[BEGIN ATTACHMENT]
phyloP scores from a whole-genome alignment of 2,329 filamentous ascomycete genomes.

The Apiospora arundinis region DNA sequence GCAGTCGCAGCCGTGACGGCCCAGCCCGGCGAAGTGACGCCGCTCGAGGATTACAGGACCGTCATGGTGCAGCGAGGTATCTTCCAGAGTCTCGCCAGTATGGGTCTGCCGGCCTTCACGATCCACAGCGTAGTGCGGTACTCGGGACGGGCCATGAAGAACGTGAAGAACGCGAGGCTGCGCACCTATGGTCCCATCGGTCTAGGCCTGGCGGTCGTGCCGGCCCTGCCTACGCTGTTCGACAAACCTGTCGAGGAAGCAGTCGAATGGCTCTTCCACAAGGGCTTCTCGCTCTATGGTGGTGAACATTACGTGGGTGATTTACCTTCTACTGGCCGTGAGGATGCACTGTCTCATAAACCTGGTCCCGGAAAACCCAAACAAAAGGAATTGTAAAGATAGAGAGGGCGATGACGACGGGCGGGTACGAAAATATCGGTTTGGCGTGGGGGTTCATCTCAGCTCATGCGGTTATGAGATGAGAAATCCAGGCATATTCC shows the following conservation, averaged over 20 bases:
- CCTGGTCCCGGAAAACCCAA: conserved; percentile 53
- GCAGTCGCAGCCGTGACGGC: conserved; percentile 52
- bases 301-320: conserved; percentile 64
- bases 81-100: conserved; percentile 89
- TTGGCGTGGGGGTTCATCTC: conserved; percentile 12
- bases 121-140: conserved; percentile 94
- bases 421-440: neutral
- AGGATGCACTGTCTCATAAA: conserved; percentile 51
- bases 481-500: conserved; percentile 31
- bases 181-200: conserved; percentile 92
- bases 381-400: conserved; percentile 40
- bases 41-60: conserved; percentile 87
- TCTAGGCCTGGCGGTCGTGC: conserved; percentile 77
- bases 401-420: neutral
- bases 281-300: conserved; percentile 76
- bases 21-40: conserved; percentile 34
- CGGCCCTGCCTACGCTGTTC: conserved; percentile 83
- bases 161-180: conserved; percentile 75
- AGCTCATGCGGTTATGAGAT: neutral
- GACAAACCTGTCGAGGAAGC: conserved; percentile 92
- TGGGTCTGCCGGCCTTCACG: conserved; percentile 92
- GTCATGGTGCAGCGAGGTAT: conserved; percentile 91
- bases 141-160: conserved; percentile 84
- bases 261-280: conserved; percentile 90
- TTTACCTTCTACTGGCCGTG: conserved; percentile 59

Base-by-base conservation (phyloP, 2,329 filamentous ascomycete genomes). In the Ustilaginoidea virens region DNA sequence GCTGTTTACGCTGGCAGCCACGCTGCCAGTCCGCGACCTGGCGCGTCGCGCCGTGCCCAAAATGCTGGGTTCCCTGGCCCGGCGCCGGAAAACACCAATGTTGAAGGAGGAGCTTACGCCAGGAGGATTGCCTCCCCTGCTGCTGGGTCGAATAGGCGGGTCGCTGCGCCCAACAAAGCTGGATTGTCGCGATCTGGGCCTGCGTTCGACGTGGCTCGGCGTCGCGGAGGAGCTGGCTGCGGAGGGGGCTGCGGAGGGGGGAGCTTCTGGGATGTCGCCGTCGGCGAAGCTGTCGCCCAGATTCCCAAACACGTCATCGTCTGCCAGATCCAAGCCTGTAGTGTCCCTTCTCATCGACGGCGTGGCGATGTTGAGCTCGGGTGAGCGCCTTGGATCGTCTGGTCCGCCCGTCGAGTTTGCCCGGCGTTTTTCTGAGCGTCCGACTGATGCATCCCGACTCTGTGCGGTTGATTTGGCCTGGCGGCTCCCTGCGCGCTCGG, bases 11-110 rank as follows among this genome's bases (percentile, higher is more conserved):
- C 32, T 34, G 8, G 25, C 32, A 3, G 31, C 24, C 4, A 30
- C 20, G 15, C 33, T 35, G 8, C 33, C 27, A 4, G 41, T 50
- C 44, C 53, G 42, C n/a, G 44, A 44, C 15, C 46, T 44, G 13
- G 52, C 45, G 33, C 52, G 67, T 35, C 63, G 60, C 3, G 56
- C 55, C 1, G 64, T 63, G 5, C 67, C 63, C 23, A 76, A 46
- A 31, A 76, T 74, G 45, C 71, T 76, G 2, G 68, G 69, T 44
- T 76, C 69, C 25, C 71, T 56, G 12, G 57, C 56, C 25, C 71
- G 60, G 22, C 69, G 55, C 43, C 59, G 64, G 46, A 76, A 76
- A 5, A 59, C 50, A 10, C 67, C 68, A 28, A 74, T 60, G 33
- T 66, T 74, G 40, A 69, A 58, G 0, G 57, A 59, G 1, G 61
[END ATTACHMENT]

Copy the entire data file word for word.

phyloP scores from a whole-genome alignment of 2,329 filamentous ascomycete genomes.

The Apiospora arundinis region DNA sequence GCAGTCGCAGCCGTGACGGCCCAGCCCGGCGAAGTGACGCCGCTCGAGGATTACAGGACCGTCATGGTGCAGCGAGGTATCTTCCAGAGTCTCGCCAGTATGGGTCTGCCGGCCTTCACGATCCACAGCGTAGTGCGGTACTCGGGACGGGCCATGAAGAACGTGAAGAACGCGAGGCTGCGCACCTATGGTCCCATCGGTCTAGGCCTGGCGGTCGTGCCGGCCCTGCCTACGCTGTTCGACAAACCTGTCGAGGAAGCAGTCGAATGGCTCTTCCACAAGGGCTTCTCGCTCTATGGTGGTGAACATTACGTGGGTGATTTACCTTCTACTGGCCGTGAGGATGCACTGTCTCATAAACCTGGTCCCGGAAAACCCAAACAAAAGGAATTGTAAAGATAGAGAGGGCGATGACGACGGGCGGGTACGAAAATATCGGTTTGGCGTGGGGGTTCATCTCAGCTCATGCGGTTATGAGATGAGAAATCCAGGCATATTCC shows the following conservation, averaged over 20 bases:
- CCTGGTCCCGGAAAACCCAA: conserved; percentile 53
- GCAGTCGCAGCCGTGACGGC: conserved; percentile 52
- bases 301-320: conserved; percentile 64
- bases 81-100: conserved; percentile 89
- TTGGCGTGGGGGTTCATCTC: conserved; percentile 12
- bases 121-140: conserved; percentile 94
- bases 421-440: neutral
- AGGATGCACTGTCTCATAAA: conserved; percentile 51
- bases 481-500: conserved; percentile 31
- bases 181-200: conserved; percentile 92
- bases 381-400: conserved; percentile 40
- bases 41-60: conserved; percentile 87
- TCTAGGCCTGGCGGTCGTGC: conserved; percentile 77
- bases 401-420: neutral
- bases 281-300: conserved; percentile 76
- bases 21-40: conserved; percentile 34
- CGGCCCTGCCTACGCTGTTC: conserved; percentile 83
- bases 161-180: conserved; percentile 75
- AGCTCATGCGGTTATGAGAT: neutral
- GACAAACCTGTCGAGGAAGC: conserved; percentile 92
- TGGGTCTGCCGGCCTTCACG: conserved; percentile 92
- GTCATGGTGCAGCGAGGTAT: conserved; percentile 91
- bases 141-160: conserved; percentile 84
- bases 261-280: conserved; percentile 90
- TTTACCTTCTACTGGCCGTG: conserved; percentile 59

Base-by-base conservation (phyloP, 2,329 filamentous ascomycete genomes). In the Ustilaginoidea virens region DNA sequence GCTGTTTACGCTGGCAGCCACGCTGCCAGTCCGCGACCTGGCGCGTCGCGCCGTGCCCAAAATGCTGGGTTCCCTGGCCCGGCGCCGGAAAACACCAATGTTGAAGGAGGAGCTTACGCCAGGAGGATTGCCTCCCCTGCTGCTGGGTCGAATAGGCGGGTCGCTGCGCCCAACAAAGCTGGATTGTCGCGATCTGGGCCTGCGTTCGACGTGGCTCGGCGTCGCGGAGGAGCTGGCTGCGGAGGGGGCTGCGGAGGGGGGAGCTTCTGGGATGTCGCCGTCGGCGAAGCTGTCGCCCAGATTCCCAAACACGTCATCGTCTGCCAGATCCAAGCCTGTAGTGTCCCTTCTCATCGACGGCGTGGCGATGTTGAGCTCGGGTGAGCGCCTTGGATCGTCTGGTCCGCCCGTCGAGTTTGCCCGGCGTTTTTCTGAGCGTCCGACTGATGCATCCCGACTCTGTGCGGTTGATTTGGCCTGGCGGCTCCCTGCGCGCTCGG, bases 11-110 rank as follows among this genome's bases (percentile, higher is more conserved):
- C 32, T 34, G 8, G 25, C 32, A 3, G 31, C 24, C 4, A 30
- C 20, G 15, C 33, T 35, G 8, C 33, C 27, A 4, G 41, T 50
- C 44, C 53, G 42, C n/a, G 44, A 44, C 15, C 46, T 44, G 13
- G 52, C 45, G 33, C 52, G 67, T 35, C 63, G 60, C 3, G 56
- C 55, C 1, G 64, T 63, G 5, C 67, C 63, C 23, A 76, A 46
- A 31, A 76, T 74, G 45, C 71, T 76, G 2, G 68, G 69, T 44
- T 76, C 69, C 25, C 71, T 56, G 12, G 57, C 56, C 25, C 71
- G 60, G 22, C 69, G 55, C 43, C 59, G 64, G 46, A 76, A 76
- A 5, A 59, C 50, A 10, C 67, C 68, A 28, A 74, T 60, G 33
- T 66, T 74, G 40, A 69, A 58, G 0, G 57, A 59, G 1, G 61